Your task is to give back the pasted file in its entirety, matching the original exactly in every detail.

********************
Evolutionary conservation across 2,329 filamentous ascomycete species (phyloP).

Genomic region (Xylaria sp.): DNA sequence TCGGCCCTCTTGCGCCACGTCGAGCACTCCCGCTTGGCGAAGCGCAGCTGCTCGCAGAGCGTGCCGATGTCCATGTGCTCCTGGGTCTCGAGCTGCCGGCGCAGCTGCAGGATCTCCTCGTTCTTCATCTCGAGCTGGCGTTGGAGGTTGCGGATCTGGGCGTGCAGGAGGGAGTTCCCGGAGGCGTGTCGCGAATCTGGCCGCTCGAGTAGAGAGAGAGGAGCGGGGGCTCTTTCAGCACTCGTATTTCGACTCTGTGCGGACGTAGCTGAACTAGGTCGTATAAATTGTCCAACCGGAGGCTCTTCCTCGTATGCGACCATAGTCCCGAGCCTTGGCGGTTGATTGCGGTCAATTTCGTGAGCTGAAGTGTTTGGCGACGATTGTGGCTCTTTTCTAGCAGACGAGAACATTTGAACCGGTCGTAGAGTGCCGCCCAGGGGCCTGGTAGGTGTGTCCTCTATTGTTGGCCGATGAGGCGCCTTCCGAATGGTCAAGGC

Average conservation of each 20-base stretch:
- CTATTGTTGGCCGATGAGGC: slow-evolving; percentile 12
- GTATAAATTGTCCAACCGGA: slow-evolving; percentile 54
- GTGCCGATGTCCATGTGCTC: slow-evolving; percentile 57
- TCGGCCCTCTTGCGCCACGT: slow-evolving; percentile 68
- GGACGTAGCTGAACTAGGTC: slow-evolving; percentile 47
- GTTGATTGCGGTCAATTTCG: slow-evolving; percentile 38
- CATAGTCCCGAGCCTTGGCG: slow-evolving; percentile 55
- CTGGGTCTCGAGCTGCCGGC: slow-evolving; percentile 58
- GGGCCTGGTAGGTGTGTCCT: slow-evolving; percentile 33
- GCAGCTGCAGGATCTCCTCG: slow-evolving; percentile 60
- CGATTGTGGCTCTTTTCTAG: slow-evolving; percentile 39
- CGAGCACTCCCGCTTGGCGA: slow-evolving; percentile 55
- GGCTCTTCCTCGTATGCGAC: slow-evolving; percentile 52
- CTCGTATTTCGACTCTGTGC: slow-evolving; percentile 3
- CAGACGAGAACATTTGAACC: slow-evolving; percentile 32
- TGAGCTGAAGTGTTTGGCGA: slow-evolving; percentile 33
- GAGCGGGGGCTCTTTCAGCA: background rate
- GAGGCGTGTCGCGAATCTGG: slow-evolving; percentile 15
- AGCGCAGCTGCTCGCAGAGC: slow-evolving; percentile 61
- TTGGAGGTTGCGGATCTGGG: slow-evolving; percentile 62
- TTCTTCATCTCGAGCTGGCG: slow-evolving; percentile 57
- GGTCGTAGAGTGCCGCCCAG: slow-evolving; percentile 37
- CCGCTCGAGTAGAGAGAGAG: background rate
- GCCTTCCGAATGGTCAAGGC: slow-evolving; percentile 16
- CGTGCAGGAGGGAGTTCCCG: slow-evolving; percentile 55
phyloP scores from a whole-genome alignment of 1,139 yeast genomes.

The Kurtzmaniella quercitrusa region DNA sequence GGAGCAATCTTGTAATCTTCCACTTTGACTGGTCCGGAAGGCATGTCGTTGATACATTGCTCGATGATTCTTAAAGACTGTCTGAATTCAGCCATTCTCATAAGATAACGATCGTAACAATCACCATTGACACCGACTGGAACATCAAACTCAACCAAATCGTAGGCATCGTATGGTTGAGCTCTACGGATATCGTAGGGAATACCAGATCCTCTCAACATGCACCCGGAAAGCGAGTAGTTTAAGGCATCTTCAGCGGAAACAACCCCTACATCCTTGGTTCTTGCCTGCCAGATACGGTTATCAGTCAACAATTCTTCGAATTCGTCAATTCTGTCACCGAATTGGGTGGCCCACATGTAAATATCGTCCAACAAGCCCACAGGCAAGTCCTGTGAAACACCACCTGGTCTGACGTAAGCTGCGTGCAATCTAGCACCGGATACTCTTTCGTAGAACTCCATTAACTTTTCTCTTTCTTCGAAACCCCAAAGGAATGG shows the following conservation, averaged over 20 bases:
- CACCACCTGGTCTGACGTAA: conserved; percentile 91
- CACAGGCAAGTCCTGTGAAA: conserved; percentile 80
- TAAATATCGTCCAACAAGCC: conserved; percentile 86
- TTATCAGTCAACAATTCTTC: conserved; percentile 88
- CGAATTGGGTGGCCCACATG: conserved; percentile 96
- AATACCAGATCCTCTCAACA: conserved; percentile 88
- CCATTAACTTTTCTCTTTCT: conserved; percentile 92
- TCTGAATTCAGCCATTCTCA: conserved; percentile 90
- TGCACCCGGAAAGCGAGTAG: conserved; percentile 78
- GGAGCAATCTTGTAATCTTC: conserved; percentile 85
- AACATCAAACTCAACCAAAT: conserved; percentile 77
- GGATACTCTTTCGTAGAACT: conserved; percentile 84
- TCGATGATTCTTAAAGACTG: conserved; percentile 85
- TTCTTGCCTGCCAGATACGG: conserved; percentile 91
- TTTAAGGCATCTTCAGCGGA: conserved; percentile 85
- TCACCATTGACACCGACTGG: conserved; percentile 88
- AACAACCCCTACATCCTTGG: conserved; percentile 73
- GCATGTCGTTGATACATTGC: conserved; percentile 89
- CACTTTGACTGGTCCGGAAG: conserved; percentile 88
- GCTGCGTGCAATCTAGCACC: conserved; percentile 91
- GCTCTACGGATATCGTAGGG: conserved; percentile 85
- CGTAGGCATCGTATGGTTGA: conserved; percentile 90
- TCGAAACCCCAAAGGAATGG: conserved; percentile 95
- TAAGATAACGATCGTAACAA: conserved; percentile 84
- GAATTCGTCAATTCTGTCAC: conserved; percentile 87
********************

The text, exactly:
Evolutionary conservation across 2,329 filamentous ascomycete species (phyloP).

Genomic region (Xylaria sp.): DNA sequence TCGGCCCTCTTGCGCCACGTCGAGCACTCCCGCTTGGCGAAGCGCAGCTGCTCGCAGAGCGTGCCGATGTCCATGTGCTCCTGGGTCTCGAGCTGCCGGCGCAGCTGCAGGATCTCCTCGTTCTTCATCTCGAGCTGGCGTTGGAGGTTGCGGATCTGGGCGTGCAGGAGGGAGTTCCCGGAGGCGTGTCGCGAATCTGGCCGCTCGAGTAGAGAGAGAGGAGCGGGGGCTCTTTCAGCACTCGTATTTCGACTCTGTGCGGACGTAGCTGAACTAGGTCGTATAAATTGTCCAACCGGAGGCTCTTCCTCGTATGCGACCATAGTCCCGAGCCTTGGCGGTTGATTGCGGTCAATTTCGTGAGCTGAAGTGTTTGGCGACGATTGTGGCTCTTTTCTAGCAGACGAGAACATTTGAACCGGTCGTAGAGTGCCGCCCAGGGGCCTGGTAGGTGTGTCCTCTATTGTTGGCCGATGAGGCGCCTTCCGAATGGTCAAGGC

Average conservation of each 20-base stretch:
- CTATTGTTGGCCGATGAGGC: slow-evolving; percentile 12
- GTATAAATTGTCCAACCGGA: slow-evolving; percentile 54
- GTGCCGATGTCCATGTGCTC: slow-evolving; percentile 57
- TCGGCCCTCTTGCGCCACGT: slow-evolving; percentile 68
- GGACGTAGCTGAACTAGGTC: slow-evolving; percentile 47
- GTTGATTGCGGTCAATTTCG: slow-evolving; percentile 38
- CATAGTCCCGAGCCTTGGCG: slow-evolving; percentile 55
- CTGGGTCTCGAGCTGCCGGC: slow-evolving; percentile 58
- GGGCCTGGTAGGTGTGTCCT: slow-evolving; percentile 33
- GCAGCTGCAGGATCTCCTCG: slow-evolving; percentile 60
- CGATTGTGGCTCTTTTCTAG: slow-evolving; percentile 39
- CGAGCACTCCCGCTTGGCGA: slow-evolving; percentile 55
- GGCTCTTCCTCGTATGCGAC: slow-evolving; percentile 52
- CTCGTATTTCGACTCTGTGC: slow-evolving; percentile 3
- CAGACGAGAACATTTGAACC: slow-evolving; percentile 32
- TGAGCTGAAGTGTTTGGCGA: slow-evolving; percentile 33
- GAGCGGGGGCTCTTTCAGCA: background rate
- GAGGCGTGTCGCGAATCTGG: slow-evolving; percentile 15
- AGCGCAGCTGCTCGCAGAGC: slow-evolving; percentile 61
- TTGGAGGTTGCGGATCTGGG: slow-evolving; percentile 62
- TTCTTCATCTCGAGCTGGCG: slow-evolving; percentile 57
- GGTCGTAGAGTGCCGCCCAG: slow-evolving; percentile 37
- CCGCTCGAGTAGAGAGAGAG: background rate
- GCCTTCCGAATGGTCAAGGC: slow-evolving; percentile 16
- CGTGCAGGAGGGAGTTCCCG: slow-evolving; percentile 55
phyloP scores from a whole-genome alignment of 1,139 yeast genomes.

The Kurtzmaniella quercitrusa region DNA sequence GGAGCAATCTTGTAATCTTCCACTTTGACTGGTCCGGAAGGCATGTCGTTGATACATTGCTCGATGATTCTTAAAGACTGTCTGAATTCAGCCATTCTCATAAGATAACGATCGTAACAATCACCATTGACACCGACTGGAACATCAAACTCAACCAAATCGTAGGCATCGTATGGTTGAGCTCTACGGATATCGTAGGGAATACCAGATCCTCTCAACATGCACCCGGAAAGCGAGTAGTTTAAGGCATCTTCAGCGGAAACAACCCCTACATCCTTGGTTCTTGCCTGCCAGATACGGTTATCAGTCAACAATTCTTCGAATTCGTCAATTCTGTCACCGAATTGGGTGGCCCACATGTAAATATCGTCCAACAAGCCCACAGGCAAGTCCTGTGAAACACCACCTGGTCTGACGTAAGCTGCGTGCAATCTAGCACCGGATACTCTTTCGTAGAACTCCATTAACTTTTCTCTTTCTTCGAAACCCCAAAGGAATGG shows the following conservation, averaged over 20 bases:
- CACCACCTGGTCTGACGTAA: conserved; percentile 91
- CACAGGCAAGTCCTGTGAAA: conserved; percentile 80
- TAAATATCGTCCAACAAGCC: conserved; percentile 86
- TTATCAGTCAACAATTCTTC: conserved; percentile 88
- CGAATTGGGTGGCCCACATG: conserved; percentile 96
- AATACCAGATCCTCTCAACA: conserved; percentile 88
- CCATTAACTTTTCTCTTTCT: conserved; percentile 92
- TCTGAATTCAGCCATTCTCA: conserved; percentile 90
- TGCACCCGGAAAGCGAGTAG: conserved; percentile 78
- GGAGCAATCTTGTAATCTTC: conserved; percentile 85
- AACATCAAACTCAACCAAAT: conserved; percentile 77
- GGATACTCTTTCGTAGAACT: conserved; percentile 84
- TCGATGATTCTTAAAGACTG: conserved; percentile 85
- TTCTTGCCTGCCAGATACGG: conserved; percentile 91
- TTTAAGGCATCTTCAGCGGA: conserved; percentile 85
- TCACCATTGACACCGACTGG: conserved; percentile 88
- AACAACCCCTACATCCTTGG: conserved; percentile 73
- GCATGTCGTTGATACATTGC: conserved; percentile 89
- CACTTTGACTGGTCCGGAAG: conserved; percentile 88
- GCTGCGTGCAATCTAGCACC: conserved; percentile 91
- GCTCTACGGATATCGTAGGG: conserved; percentile 85
- CGTAGGCATCGTATGGTTGA: conserved; percentile 90
- TCGAAACCCCAAAGGAATGG: conserved; percentile 95
- TAAGATAACGATCGTAACAA: conserved; percentile 84
- GAATTCGTCAATTCTGTCAC: conserved; percentile 87